Create a reward system, but don’t reward yourself with a shopping spree. Reward yourself with activities or experiences. For example: the closet is organized or we’ve donated 10 boxes of items and sold $100 worth of unused objects, so we’re going to the movies or getting ice cream. (Who am I kidding? It’s a movie AND ice cream). Remember: Take a break when needed. This isn’t a race.
Assign an expiration date to items. A good example and rule of thumb is that each item has a one year shelf-life. If it hasn’t been used at all in a year, then it needs to find some other place to exist.
Go through your stuff and put things you don’t remember using in a box that is marked with the date. Put the box away. If you have to get into the box to get an item, then you must actually need it. Great, it’s a keeper. Find a suitable place for it back in the home. After a year, everything left in the box goes.
Another method is to get small labels and write an expiration date that is one year in the future on them. Stick those labels on every suspect item in your home. If you actually use an item, you can take the label off. Everything else is out when it expires after a year.
Take pictures of sentimental things and keepsakes. I know you’re proud of the trophy you won in 2nd grade; the medal you earned in high-school. But these things sit in a box. You’re never going to display them (seriously, don’t embarrass yourself by putting them out). It’s time to let them go. Just take a photo and move on. This is going to be huge once you get used to it. You will be amazed at how much easier it is to go through and eliminate items once you get into a system of looking at each item, reflecting on its impact in your life, taking a picture of it if it is sentimental, and then placing it in its appropriate "go-away" bin. You can then take all the photos and create a slideshow to reminisce at will, and with much more ease then hauling out dusty boxes stored somewhere. It’s cathartic really.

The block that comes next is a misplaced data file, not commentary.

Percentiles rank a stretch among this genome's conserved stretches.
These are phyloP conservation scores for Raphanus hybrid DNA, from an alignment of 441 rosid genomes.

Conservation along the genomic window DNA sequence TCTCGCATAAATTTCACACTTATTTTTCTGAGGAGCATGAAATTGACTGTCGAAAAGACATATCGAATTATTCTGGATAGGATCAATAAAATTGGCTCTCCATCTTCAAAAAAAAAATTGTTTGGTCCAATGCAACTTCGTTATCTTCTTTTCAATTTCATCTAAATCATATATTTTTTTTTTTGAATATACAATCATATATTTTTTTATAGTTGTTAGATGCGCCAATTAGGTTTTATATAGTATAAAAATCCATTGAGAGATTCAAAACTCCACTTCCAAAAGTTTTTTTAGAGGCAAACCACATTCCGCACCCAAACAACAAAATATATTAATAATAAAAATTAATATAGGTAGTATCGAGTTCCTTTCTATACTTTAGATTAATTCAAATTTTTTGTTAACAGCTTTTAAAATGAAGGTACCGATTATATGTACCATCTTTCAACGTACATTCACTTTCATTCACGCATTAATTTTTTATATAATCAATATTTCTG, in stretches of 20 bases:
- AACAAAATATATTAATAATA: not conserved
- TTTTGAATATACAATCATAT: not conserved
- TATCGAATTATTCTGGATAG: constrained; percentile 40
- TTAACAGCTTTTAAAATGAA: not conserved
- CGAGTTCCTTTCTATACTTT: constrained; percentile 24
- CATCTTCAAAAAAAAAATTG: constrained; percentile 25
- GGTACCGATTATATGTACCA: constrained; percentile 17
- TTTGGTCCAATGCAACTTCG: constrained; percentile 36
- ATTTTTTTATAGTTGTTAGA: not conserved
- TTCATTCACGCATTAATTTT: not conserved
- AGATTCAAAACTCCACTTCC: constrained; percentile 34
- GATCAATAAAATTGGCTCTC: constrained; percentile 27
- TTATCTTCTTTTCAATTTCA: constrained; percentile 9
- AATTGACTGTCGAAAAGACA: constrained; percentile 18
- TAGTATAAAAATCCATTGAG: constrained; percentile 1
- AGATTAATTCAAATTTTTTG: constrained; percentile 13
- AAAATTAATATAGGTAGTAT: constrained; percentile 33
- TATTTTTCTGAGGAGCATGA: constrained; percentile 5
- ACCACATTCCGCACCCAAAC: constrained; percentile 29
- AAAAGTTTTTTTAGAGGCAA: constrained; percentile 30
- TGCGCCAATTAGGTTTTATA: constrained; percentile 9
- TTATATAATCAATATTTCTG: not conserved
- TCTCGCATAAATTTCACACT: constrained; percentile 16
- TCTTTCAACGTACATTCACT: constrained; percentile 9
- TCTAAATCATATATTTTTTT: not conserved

For the things you can’t part with put them in freezer bags before boxing them up. That will help protect them from water and insect damage. This works for things like photos, certificates, and cards, not your wedding dress. For bonus points, you can sort these things by year and write the year on the bag. For extra bonus points, get rid of that dress. You're not going to wear it again. Ever.
Set up a system to keep and organize your important papers, get rid of the rest.
You will find that a lot of clutter is paper. Some of it has sensitive information on it. You’ll need to shred it. You can recycle the shredded paper, or better yet, many animal shelters will accept shredded material. What better revenge is there than to have dogs and cats pooping on your old school loan bills?
There will be plenty you should keep. But just because you're keeping it doesn’t mean it should be cluttered. Make sure to organize your important papers. For bills, receipts, medical/insurance info, etc., use file or manila folders. Examples of categories are: